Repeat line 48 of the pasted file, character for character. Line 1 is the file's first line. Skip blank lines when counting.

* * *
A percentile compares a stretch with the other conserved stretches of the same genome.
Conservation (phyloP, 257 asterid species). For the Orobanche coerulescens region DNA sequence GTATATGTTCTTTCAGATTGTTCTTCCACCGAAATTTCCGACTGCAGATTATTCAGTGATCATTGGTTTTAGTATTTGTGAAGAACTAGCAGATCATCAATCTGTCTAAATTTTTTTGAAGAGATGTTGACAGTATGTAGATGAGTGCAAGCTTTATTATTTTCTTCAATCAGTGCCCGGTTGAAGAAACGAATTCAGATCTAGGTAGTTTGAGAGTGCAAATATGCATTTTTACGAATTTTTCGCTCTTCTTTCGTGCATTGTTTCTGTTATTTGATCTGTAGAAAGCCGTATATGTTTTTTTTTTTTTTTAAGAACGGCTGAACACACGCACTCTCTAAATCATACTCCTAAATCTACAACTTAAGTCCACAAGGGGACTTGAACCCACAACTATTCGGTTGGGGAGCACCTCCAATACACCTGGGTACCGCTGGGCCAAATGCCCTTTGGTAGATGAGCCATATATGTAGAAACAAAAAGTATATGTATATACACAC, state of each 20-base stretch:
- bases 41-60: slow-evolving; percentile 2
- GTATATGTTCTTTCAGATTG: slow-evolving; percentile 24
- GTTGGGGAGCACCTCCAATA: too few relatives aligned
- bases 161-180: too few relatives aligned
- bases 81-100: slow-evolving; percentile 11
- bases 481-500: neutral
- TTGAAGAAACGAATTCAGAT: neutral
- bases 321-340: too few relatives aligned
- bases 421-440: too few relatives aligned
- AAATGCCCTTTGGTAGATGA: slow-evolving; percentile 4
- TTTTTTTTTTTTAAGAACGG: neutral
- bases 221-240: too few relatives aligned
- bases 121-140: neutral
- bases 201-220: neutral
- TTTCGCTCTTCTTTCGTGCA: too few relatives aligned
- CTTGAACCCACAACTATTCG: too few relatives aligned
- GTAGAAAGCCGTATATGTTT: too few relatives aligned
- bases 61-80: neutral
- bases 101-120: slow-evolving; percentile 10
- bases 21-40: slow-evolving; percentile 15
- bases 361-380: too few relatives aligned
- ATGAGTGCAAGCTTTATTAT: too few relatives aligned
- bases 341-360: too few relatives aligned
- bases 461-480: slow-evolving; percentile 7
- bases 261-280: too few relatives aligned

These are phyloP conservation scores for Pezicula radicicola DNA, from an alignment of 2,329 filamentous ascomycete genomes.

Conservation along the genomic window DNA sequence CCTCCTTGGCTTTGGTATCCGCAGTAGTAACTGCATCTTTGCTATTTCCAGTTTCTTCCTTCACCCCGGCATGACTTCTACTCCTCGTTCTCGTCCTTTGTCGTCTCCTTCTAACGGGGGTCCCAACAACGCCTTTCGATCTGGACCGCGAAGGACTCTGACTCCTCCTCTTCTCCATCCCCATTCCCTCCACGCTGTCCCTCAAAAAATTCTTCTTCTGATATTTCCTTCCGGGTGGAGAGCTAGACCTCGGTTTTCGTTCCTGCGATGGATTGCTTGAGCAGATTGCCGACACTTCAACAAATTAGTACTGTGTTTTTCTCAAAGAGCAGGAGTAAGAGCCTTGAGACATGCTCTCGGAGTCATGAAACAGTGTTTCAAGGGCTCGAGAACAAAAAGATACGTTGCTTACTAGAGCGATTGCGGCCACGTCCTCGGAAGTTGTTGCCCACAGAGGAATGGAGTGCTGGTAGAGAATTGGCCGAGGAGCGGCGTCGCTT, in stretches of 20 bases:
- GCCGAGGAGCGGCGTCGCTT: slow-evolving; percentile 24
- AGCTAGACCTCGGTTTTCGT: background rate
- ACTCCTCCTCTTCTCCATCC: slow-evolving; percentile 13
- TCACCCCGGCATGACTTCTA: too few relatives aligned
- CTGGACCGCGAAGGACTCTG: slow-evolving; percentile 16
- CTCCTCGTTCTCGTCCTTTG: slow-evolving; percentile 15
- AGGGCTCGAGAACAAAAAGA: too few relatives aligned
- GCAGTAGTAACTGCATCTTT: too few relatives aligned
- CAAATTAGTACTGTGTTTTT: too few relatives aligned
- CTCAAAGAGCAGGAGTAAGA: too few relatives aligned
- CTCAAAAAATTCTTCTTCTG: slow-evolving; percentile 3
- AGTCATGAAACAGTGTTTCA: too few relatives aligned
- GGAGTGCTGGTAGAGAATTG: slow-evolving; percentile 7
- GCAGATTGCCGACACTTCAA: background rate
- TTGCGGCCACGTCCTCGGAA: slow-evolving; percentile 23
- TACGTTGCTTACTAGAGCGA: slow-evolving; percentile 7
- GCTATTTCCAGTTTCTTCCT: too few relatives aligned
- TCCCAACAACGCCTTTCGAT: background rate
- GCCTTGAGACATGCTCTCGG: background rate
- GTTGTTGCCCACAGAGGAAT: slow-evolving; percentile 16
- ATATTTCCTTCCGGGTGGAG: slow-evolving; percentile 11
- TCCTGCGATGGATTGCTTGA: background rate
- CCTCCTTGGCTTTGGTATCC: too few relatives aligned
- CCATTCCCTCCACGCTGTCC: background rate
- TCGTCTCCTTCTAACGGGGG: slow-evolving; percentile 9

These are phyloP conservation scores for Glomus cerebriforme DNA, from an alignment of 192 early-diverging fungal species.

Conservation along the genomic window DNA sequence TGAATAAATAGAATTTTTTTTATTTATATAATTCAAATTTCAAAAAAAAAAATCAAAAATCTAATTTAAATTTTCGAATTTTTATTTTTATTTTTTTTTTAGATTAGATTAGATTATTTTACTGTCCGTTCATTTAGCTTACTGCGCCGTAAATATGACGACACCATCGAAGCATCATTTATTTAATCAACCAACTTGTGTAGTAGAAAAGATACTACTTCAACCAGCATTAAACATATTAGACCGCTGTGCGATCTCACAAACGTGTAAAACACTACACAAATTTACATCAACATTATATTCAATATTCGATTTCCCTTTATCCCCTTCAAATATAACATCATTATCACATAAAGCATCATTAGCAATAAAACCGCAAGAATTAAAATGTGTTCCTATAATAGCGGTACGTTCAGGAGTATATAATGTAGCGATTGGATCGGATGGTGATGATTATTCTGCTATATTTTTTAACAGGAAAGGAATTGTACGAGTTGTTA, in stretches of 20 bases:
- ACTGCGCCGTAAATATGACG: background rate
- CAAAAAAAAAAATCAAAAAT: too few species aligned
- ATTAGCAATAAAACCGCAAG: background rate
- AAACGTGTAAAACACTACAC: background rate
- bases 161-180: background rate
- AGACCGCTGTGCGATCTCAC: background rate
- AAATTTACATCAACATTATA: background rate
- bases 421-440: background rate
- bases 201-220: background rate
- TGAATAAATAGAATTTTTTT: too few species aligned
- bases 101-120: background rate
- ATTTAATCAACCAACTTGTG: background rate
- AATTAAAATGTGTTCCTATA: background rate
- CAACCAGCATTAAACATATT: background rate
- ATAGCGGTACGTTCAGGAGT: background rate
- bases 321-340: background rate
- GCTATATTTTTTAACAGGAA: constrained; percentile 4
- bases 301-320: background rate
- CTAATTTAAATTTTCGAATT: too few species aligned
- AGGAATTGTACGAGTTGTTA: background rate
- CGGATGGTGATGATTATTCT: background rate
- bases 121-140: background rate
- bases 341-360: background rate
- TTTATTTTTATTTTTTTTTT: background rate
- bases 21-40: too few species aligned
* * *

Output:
- GCCTTGAGACATGCTCTCGG: background rate